Nuclear plant in Ukraine is under fire, UN warns: “You are playing with fire!”
- The IAEA reported that the Ukrainian plant was rocked by 12 explosions
- The plant is controlled by Russian forces
- Moscow and Kyiv blame each other for the shelling
- “You’re playing with fire!” – head of the IAEA
LONDON, Nov 20 (Reuters) – Ukraine’s Russian-controlled Zaporozhye nuclear power plant was rocked by shelling on Sunday, prompting condemnation from the U.N. nuclear watchdog, which said such attacks risked a major nuclear meltdown. disaster.
More than a dozen explosions rocked Europe’s largest nuclear power plant on Saturday night and Sunday, the International Atomic Energy Agency (IAEA) said. Moscow and Kyiv blamed each other for shelling the facility.
“The news from our team yesterday and this morning is extremely disturbing,” said IAEA chief Rafael Grossi. “There were explosions at the site of this large nuclear plant, which is completely unacceptable. Whoever is behind this must stop immediately. As I have said many times, you are playing with fire!”
Citing information provided by plant management, the IAEA team on the ground said there was damage to some buildings, systems and equipment at the site, but none so far critical to nuclear safety and security.
Repeated shelling of the plant in southern Ukraine, which Russia took control of shortly after its February invasion, has raised concerns about the potential for a major accident just 500 km (300 miles) from the site of the world’s worst nuclear accident, Chernobyl in 1986. disaster.
The Zaporozhye nuclear power plant provided about a fifth of Ukraine’s electricity before Russia’s February 24 invasion and was forced to operate with backup generators several times. It has six Soviet-designed VVER-1000 V-320 water-cooled, water-moderated reactors containing uranium 235.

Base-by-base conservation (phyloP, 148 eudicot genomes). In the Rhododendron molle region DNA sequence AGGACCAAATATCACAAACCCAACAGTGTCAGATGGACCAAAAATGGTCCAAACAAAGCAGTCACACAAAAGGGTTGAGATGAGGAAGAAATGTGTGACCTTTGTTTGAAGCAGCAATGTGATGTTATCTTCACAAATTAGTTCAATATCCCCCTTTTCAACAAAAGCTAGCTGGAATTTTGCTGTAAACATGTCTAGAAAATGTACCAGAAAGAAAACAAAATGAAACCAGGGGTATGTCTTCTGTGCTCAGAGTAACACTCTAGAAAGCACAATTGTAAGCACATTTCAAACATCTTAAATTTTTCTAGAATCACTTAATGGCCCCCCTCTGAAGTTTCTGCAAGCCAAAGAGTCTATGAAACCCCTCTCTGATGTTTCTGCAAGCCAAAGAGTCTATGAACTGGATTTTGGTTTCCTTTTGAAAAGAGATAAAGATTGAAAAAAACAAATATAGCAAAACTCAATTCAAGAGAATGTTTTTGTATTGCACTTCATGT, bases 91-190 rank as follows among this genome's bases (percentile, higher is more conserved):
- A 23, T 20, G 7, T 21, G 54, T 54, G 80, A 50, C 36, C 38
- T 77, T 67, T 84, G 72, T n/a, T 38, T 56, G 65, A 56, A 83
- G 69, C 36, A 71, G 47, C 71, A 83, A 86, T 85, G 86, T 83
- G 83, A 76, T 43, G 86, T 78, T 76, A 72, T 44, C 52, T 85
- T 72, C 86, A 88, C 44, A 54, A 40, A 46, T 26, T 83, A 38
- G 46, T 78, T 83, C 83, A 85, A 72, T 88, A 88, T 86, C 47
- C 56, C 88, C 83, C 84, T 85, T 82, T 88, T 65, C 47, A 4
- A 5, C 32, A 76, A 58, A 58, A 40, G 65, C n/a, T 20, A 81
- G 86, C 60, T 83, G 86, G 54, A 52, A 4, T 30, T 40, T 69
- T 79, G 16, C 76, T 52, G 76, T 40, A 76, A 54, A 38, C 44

The reactors are shut down, but there is a risk that the nuclear fuel will overheat if the cooling systems are cut off. The shelling repeatedly cuts power lines.
PARTIES SHIFT BLAME
Both Kyiv and Moscow have accused each other of attacking the plant several times during the conflict and risking a nuclear accident, and traded accusations again on Sunday.
Russia’s Defense Ministry said Ukraine had fired projectiles at power lines feeding the plant, while TASS reported that some of the site’s storage facilities had been hit by Ukrainian fire, citing an official with Russian nuclear operator Rosenergoatom.
“They were shelling not only yesterday, but today, they are shelling right now,” said Renat Karchaa, an adviser to Rosenergoatom’s chief executive, adding that any artillery attack on the site posed a threat to nuclear safety.
Karchaa said the projectiles were fired near a dry nuclear waste storage facility and a building where fresh spent nuclear fuel is stored, but no radioactive emissions have been detected at this time, according to TASS.
Ukrainian nuclear power firm Energoatom blamed the Russian military for shelling the site and said there were at least 12 hits to the plant’s infrastructure.
It said Russia had targeted the infrastructure needed to restart parts of the plant in an attempt to further curtail Ukraine’s electricity supply.
Reporting by Guy Faulconbridge in London, Pavel Polityuk in Kyiv and Caleb Davies in Gdansk; Written by Guy Faulconbridge; Editing by Pravin Char and Frances Carey
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